On April 7-10, a team of five students from the College of Business travelled to Arlington, Virginia to compete in the Society for the Advancement of Management Case Study Competition. The team presented on April 8, and were awarded third place in the Bush Undergraduate Division. This was the first time since 2009 that a Harding team has placed in the competition.
The team, made up of seniors Phoebe Cunningham, Stephen Hedlund, Cinthia Andrade, Corey Bassett and junior Fanny Bonilla, was tasked with developing strategies to solve current problems with Target stores nationwide. According to Hedlund, the two major issues the team found were inventory management and website traffic.
“Almost half of Americans first go to Amazon for their online shopping needs,” Hedlund said. “So, Target is really competing with some pretty big competitors. Our solution was a total redesign of Target’s website. We actually went through and compared Amazon, Target, and Wal-Mart’s websites and found almost 40 features that Amazon and Wal-Mart have that Target doesn’t.”
Andrade, who participated in last year’s competition, consulted with faculty advisors to handpick a team of diverse, hardworking students to take on the challenge. Mike Oliver, associate professor of management and the team’s faculty advisor, said he began working through a practice case study with them in the fall semester to prepare them for when the actual competition began in January.
“When the official case is received, I cannot help them in any way with the preparation,” Oliver said. “I don’t know what they’ve done until I hear them present it in front of the judges. So in that sense, my hands are kind of tied. About all I can do is ask ‘How’s it going?’ I am not able to discuss the case with them or give them suggestions. So in the fall, I need to give them as much information as I possibly can.”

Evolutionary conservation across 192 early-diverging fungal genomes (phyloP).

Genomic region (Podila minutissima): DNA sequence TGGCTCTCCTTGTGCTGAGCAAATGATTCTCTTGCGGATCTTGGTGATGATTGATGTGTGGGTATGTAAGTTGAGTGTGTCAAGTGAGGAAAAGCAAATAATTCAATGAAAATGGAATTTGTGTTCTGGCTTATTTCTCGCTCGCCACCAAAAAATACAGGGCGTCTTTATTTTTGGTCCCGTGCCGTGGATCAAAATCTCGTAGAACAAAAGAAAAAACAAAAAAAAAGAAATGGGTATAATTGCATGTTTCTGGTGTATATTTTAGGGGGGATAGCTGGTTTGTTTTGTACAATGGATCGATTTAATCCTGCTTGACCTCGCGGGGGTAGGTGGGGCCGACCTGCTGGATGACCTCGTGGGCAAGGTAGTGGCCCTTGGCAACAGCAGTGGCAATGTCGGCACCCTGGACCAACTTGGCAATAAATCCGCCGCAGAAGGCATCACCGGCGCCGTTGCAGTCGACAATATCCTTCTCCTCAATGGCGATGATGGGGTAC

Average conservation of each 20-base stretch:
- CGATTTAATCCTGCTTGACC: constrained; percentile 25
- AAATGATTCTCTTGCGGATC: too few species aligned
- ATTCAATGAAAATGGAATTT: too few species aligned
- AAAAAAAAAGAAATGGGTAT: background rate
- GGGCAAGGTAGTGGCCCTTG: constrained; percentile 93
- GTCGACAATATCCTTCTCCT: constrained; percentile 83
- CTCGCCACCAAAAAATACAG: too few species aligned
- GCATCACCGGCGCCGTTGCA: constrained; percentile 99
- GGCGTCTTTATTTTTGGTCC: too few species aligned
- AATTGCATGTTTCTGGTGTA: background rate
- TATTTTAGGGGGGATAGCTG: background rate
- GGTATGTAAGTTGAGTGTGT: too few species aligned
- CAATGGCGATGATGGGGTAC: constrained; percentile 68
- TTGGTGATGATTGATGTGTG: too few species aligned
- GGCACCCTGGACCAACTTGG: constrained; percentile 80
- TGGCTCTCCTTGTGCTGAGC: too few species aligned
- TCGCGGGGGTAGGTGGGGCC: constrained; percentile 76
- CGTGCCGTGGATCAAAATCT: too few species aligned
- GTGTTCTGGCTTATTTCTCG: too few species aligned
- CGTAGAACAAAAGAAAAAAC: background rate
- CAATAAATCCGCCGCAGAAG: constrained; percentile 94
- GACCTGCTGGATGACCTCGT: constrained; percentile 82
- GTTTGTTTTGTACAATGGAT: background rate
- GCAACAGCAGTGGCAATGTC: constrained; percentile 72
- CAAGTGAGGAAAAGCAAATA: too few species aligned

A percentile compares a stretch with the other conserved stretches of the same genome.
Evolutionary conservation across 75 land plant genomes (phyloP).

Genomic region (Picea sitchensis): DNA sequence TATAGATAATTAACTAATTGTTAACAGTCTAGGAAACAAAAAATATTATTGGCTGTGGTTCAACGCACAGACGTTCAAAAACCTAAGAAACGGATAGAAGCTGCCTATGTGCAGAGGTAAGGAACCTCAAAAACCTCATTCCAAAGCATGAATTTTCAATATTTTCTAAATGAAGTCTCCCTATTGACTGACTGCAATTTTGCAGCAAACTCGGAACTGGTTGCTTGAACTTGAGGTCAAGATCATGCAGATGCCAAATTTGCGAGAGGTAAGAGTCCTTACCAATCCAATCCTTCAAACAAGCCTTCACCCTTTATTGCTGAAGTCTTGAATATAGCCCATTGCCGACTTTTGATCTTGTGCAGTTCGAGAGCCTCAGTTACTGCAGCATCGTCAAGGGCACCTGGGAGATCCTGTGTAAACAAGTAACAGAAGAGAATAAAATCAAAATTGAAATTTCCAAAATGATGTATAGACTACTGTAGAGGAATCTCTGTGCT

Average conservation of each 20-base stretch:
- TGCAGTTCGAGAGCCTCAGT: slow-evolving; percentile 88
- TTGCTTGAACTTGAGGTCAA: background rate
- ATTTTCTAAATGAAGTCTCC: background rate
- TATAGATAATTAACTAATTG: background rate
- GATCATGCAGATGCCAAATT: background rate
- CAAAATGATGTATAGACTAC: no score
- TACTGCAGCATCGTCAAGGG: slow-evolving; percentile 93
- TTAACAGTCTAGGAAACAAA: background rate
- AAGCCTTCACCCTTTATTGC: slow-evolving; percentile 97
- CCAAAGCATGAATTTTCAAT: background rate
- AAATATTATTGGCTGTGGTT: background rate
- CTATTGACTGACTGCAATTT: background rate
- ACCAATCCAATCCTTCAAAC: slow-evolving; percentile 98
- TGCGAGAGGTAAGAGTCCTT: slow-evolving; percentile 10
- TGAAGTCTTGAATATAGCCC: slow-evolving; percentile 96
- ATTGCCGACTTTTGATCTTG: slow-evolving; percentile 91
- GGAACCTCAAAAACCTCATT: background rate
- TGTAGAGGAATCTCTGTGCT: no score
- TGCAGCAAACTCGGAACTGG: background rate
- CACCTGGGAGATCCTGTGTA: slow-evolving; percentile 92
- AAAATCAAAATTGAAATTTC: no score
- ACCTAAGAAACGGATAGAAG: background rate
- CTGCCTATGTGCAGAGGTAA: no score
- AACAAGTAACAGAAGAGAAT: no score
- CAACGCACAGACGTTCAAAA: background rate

Andrade said the team set guidelines for how often they wanted to meet and goals for when they wanted to have certain elements of the presentation completed. At the beginning of the spring semester, they met twice every week, but as the competition approached, they found themselves meeting daily. Andrade said she is thankful for how well the team members worked together.
“It’s a great team – the dynamic and everything just really worked out,” Andrade said.
Hedlund agreed with Andrade and said the relationships he formed challenged him to think outside of the box when solving problems.
“I learned a lot about team development,” Hedlund said. “When we were practicing first semester we were just some students working together. But by the second semester, we were friends doing this together. The team dynamics along with the presentation dynamics were a lot cleaner and smoother because we had spent so much time together. It made the presentation much easier to do and gave it a united feel because we were a team, not just students who happened to be on a project together.”
Oliver also said he noticed how well the team interacted with each other, even though they were stressed and nervous.
“That was one of the best presentations of any Harding team that I’ve been associated with,” Oliver said. “They did a great job with it. In my experience, it was the best all across the board. They were a joy to travel with, and I would love to take that team and go again. They were a class act.”